AB 1025, as amended, Thurmond. Pupil health: multitiered and integrated interventions pilot program.
Existing law establishes a system of public elementary and secondary schools in this state, and provides for the establishment of school districts and other local educational agencies to operate these schools and provide instruction to pupils. Existing law requires the Superintendent of Public Instruction, among his or her other duties, to serve as the chief executive officer of the State Department of Education.
This bill, until January 1, 2020, would require the State Department of Education to establish a 3-year pilot program to encourage inclusive practices that integrate mental health, special education, and school climate interventions following a multitiered framework in school districts that apply to participate, as specified. The bill would require the State Department of Education to select schools where at least 60% of the student
body is eligible for a free or reduced-price meal program and whose applications provide an estimate for the amount of funding being requested for startup and evaluation and detail a model approach that targets the behavioral, emotional, and academic needs of pupils with multitiered and integrated mental health, special education, and school climate interventions. The bill,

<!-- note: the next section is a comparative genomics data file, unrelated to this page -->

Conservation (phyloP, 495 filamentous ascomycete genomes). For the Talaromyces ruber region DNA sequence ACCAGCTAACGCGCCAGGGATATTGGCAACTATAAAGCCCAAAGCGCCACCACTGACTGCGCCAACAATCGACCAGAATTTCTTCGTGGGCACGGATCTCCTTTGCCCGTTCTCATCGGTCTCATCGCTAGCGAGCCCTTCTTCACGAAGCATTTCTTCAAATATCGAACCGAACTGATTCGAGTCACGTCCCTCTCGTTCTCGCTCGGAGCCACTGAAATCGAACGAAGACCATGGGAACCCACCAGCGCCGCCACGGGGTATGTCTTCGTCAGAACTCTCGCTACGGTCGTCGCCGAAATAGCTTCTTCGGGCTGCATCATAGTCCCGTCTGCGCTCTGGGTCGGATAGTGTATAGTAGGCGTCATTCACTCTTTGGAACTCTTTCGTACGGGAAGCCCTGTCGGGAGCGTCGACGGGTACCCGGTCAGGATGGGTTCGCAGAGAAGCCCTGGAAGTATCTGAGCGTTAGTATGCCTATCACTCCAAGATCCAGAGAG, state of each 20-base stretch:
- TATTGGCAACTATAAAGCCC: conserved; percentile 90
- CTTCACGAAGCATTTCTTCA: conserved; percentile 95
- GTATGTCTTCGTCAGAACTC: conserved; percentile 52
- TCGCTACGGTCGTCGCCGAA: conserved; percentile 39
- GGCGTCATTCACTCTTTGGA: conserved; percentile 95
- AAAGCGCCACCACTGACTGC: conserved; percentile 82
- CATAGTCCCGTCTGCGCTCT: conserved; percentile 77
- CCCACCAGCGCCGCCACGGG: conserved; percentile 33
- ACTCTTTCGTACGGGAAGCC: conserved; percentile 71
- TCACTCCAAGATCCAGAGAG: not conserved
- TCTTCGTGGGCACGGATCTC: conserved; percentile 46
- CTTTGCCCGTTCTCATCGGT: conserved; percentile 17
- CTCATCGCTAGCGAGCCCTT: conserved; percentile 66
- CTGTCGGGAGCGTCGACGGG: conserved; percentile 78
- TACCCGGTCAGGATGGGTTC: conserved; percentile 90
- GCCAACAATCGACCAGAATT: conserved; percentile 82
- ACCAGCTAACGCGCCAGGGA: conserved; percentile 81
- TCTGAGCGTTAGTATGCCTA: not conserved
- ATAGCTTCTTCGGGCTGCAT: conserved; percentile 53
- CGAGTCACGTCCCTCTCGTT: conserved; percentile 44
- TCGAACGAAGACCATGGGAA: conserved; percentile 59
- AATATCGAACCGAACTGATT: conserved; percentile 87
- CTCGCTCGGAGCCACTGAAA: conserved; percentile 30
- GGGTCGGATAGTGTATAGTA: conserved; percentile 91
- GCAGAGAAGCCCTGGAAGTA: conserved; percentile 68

begin delete contingent onend delete the enactment of an appropriation for this purpose, would require the begin delete departmentend delete to provide startup and evaluation funding to each school participating in the pilot program, and would require the
schools to provide certain information to the State Department of Education in accordance with a comprehensive evaluation plan developed by the State Department of Health Care Services, the Mental Health Services Oversight and Accountability Commission, and the State Department of Education to assess the impact of the pilot program and disseminate best practices. The bill would require the State Department of Education to submit a report to the Legislature evaluating the success of the pilot program at the end of the 3-year period. The bill would require the Mental Health Services Oversight and Accountability Commission to revise its guidelines and regulations regarding prevention and early intervention programs in K-12 schools, as specified.
Vote: majority. Appropriation: no. Fiscal committee: yes. State-mandated local program: no.
The people of the State of California do enact as follows:
(a) The Legislature finds and declares that pupils
2from all backgrounds and circumstances in California deserve
3adequate behavioral and academic support to achieve their full
4potential. The Legislature further finds and declares all of the
6(1) Pupils in California face relational and environmental
7stressors that diminish their ability to achieve their full potential.
8Among these complex challenges may be poverty, frequent